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How-To

Build a Bamboo Trellis

Ten dollars and two hours later you’ll be wishing you had more vines

The number of vines on my garden wish list will soon outnumber the structures on which I can grow them. Is that a bad thing, you ask? It would be if I had to rely on the vine supports for sale at local nurseries and home stores. What I found on a recent shopping trip was either overpriced, lacking in character, or made with flimsy materials. That’s what motivated me to make my own trellises out of bamboo. Bamboo is a wonderfully versatile building material and one of the world’s most renewable resources. It’s lightweight, strong, and flexible, and it looks at home in most gardening schemes, even in the garden that surrounds my late-19th-century in-town house. Another plus is that bamboo can last 8 to 10 years before showing signs of deterioration.

One of the benefits of designing and building my own trellises is that I can determine their size. Furthermore, I can work with two cane widths to give my designs more visual interest. To tie the bamboo together, I use a wax-coated black lashing cord that contrasts nicely with the buff-colored bamboo. I mail-order bamboo in bulk to save money and to have extra on hand for other projects. With an investment of less than two hours and for about $10, I have a custom-made trellis for one of the vines in my growing collection.

Supplies

• Several canes of bamboo in different diameters
• Lashing cord
• Hand saw
• Ruler or tape measure
• Pencil

1. Create a design

Imagine your trellis where it will eventually be placed, taking into account the size and shape of the area where it will be situated. Draw the design of your trellis on paper. Deciding on as many measurements as possible in advance will help you to stay on track during the building process.

2. Cut the bamboo to size

If the bamboo is thin enough, you can use pruners to make the cuts.

Use a hand saw to cut the sky-facing ends of your vertical canes just above a node, which is solid. This will keep water from collecting in the open ends, which would encourage rot. Then cut the trimmed canes to size from the bottom. Cut the horizontal canes to size as well.

3. Lay out your trellis

On a flat surface, arrange the canes into the shape of your design, using a ruler to ensure that the canes are spaced evenly. Mark the intersecting points of the crossing canes with a pencil, since the unbound canes will shift around a bit as you start to connect them with lashing cord.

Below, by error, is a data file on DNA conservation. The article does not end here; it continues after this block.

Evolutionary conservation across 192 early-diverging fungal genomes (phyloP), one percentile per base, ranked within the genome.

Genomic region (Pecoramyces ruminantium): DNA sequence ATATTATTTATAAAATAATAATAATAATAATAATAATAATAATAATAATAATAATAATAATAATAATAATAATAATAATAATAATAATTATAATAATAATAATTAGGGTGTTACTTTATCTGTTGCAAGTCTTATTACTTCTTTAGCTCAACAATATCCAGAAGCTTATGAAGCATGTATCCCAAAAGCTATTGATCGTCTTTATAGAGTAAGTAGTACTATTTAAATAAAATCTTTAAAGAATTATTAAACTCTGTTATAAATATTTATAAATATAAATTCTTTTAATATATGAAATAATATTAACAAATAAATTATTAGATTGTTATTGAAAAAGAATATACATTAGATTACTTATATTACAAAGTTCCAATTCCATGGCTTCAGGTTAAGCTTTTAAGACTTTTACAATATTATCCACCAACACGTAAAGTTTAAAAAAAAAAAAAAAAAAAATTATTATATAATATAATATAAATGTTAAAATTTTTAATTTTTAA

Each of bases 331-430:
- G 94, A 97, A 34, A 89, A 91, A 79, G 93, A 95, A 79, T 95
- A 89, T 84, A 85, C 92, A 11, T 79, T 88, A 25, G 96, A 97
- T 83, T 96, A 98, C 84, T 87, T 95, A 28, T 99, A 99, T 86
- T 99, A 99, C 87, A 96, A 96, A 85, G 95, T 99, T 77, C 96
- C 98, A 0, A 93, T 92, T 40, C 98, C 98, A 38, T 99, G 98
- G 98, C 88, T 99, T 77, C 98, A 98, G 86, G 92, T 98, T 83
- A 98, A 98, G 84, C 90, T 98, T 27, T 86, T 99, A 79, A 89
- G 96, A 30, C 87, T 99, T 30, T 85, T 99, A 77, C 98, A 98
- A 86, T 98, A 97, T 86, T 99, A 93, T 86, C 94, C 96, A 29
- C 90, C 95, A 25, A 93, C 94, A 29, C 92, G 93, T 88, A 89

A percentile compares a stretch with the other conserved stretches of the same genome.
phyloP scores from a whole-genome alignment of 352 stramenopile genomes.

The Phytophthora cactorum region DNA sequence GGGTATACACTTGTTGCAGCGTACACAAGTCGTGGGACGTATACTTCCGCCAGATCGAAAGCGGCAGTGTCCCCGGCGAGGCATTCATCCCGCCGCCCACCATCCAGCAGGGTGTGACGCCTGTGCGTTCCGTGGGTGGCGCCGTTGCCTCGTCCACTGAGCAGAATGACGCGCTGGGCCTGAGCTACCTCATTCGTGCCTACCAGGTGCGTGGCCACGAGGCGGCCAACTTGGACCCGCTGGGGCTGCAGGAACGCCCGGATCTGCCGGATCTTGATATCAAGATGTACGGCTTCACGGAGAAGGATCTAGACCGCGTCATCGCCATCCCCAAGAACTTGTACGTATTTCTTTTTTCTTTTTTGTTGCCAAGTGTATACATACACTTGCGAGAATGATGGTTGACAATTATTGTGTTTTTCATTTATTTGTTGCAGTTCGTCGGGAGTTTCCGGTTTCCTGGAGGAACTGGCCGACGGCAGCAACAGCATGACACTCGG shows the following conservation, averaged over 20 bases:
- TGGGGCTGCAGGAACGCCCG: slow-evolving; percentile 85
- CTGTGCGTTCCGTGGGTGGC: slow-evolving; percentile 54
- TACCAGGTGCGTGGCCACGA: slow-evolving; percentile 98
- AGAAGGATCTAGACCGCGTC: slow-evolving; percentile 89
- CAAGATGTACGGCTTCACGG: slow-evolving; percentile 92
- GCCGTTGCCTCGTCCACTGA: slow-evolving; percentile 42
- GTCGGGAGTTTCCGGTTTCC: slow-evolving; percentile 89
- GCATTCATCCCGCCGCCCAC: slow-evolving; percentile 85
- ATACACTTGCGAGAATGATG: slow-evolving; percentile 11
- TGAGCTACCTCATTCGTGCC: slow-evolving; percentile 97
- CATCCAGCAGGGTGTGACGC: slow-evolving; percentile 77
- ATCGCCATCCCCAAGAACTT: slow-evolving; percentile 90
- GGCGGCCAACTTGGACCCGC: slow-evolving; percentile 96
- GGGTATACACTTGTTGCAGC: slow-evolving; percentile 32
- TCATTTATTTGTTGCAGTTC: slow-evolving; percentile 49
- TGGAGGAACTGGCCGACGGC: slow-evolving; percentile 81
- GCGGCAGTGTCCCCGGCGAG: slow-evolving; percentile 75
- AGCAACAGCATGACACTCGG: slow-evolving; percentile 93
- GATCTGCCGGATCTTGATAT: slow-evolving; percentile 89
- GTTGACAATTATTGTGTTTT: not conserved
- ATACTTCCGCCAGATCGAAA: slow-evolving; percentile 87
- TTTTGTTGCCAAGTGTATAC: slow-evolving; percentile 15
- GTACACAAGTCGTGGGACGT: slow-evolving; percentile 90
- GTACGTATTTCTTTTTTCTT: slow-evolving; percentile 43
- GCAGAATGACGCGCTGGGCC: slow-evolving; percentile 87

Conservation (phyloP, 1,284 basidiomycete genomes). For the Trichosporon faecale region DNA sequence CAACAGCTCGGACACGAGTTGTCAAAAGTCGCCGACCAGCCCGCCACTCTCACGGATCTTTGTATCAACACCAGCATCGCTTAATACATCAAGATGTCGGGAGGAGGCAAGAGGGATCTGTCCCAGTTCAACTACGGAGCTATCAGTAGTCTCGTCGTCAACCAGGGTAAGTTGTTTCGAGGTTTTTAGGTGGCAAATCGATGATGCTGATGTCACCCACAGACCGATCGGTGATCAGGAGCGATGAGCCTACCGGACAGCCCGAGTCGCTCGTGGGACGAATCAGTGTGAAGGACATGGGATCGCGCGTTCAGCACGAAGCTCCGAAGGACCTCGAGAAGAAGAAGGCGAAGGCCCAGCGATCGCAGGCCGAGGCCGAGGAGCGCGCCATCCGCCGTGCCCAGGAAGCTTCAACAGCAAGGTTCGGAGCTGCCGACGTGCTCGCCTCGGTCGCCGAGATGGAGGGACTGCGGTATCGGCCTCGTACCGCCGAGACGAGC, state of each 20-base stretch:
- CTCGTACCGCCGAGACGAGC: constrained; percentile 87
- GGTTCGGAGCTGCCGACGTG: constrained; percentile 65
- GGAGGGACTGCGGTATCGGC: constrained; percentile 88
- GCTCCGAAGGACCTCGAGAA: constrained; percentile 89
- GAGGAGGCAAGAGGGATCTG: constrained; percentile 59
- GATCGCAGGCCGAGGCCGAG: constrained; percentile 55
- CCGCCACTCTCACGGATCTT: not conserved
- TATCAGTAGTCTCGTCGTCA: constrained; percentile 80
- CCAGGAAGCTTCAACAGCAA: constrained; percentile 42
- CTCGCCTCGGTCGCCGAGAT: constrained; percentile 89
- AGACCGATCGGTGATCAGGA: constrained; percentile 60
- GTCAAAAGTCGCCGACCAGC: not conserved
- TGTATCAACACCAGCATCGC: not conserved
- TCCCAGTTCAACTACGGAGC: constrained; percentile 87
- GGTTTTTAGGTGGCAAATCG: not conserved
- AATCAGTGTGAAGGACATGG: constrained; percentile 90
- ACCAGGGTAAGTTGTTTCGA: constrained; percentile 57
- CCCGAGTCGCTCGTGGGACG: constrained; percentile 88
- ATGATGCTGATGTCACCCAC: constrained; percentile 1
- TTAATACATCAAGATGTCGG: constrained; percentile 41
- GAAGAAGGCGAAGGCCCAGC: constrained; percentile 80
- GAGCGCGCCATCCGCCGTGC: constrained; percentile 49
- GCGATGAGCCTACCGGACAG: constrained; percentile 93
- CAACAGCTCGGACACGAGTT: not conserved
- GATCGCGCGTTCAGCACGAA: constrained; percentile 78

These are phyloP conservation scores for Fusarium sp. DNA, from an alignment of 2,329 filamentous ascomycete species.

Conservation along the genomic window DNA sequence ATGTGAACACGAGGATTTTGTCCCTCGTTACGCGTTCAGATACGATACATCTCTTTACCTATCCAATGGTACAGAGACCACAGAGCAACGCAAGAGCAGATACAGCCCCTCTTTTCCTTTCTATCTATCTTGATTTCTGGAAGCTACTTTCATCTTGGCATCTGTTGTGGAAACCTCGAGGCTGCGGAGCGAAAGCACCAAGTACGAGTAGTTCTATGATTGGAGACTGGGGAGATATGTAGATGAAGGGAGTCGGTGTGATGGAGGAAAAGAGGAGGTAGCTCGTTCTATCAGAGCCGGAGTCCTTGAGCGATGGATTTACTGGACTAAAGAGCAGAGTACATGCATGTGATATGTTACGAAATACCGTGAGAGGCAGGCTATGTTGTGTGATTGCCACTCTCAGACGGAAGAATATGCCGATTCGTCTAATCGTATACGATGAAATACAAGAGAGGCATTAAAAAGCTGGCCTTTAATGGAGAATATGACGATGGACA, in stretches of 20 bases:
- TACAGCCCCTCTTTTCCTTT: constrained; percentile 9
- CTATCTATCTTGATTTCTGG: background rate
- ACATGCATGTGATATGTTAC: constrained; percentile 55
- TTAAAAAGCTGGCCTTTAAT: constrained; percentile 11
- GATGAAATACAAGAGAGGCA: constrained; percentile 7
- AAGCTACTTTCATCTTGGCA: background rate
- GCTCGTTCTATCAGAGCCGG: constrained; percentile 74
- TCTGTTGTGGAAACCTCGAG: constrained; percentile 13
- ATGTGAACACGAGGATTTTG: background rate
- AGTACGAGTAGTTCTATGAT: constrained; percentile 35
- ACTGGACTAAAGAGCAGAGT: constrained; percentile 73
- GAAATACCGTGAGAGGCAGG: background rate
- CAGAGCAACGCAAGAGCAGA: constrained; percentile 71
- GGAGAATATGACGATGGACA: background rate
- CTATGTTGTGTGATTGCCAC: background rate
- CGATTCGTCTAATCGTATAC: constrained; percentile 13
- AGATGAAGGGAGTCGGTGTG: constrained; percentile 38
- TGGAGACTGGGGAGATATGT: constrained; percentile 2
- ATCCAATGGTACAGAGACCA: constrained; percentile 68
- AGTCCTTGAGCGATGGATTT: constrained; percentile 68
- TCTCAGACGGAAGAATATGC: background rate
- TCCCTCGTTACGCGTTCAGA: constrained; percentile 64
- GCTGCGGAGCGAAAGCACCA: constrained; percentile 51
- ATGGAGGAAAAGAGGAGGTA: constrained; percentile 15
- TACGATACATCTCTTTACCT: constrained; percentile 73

4. Lash it together

Using the technique pictured below, lash the crossing canes together as tightly as possible.

Try this lashing technique

Lashing is the most important part of making bamboo trellises, since it’s what holds them together. Here’s a technique I use that is both strong and attractive. Start with a piece of cord that’s 4 to 5 feet long, and trim the excess when you’re done. See the photos below for details, or watch my video Lashing a Bamboo Trellis.

More on lashing and trellises . . .

For a different technique (and links to more trellis articles), see
Learn Lashing and Make Your Own Garden Trellises  on  VegetableGardener.com.
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Comments

  1. user-7006978 06/04/2014

    So, how do you keep the trellis from falling over? Do you bury part of the trellis, if so, how much?

  2. ChiliBoy1 06/10/2019

    If you happen to live in an area where Arundo donax ("Giant Reed") is an invasive you may be able to harvest Arundo canes in various diameters, dry them thoroughly in direct sun for several months and then use those to make trellises instead of store purchased bamboo. I've used Arundo harvested from a patch we are working to remove from a local riparian area as supports in the vegetable garden for years. Be sure it is completely dry and dead before putting it in the ground. If it still has live buds it will quickly sprout...as when our local levee weed abatement crews cut the stuff from river banks and leave the stalks in the water. Within days there are bright green rafts of new sprouts of Arundo drifting everywhere...and happily re-establishing downstream. By using Arundo in place of bamboo it will save a little on the cost of each trellis and may help remove a noxious invasive from a riparian area near you.

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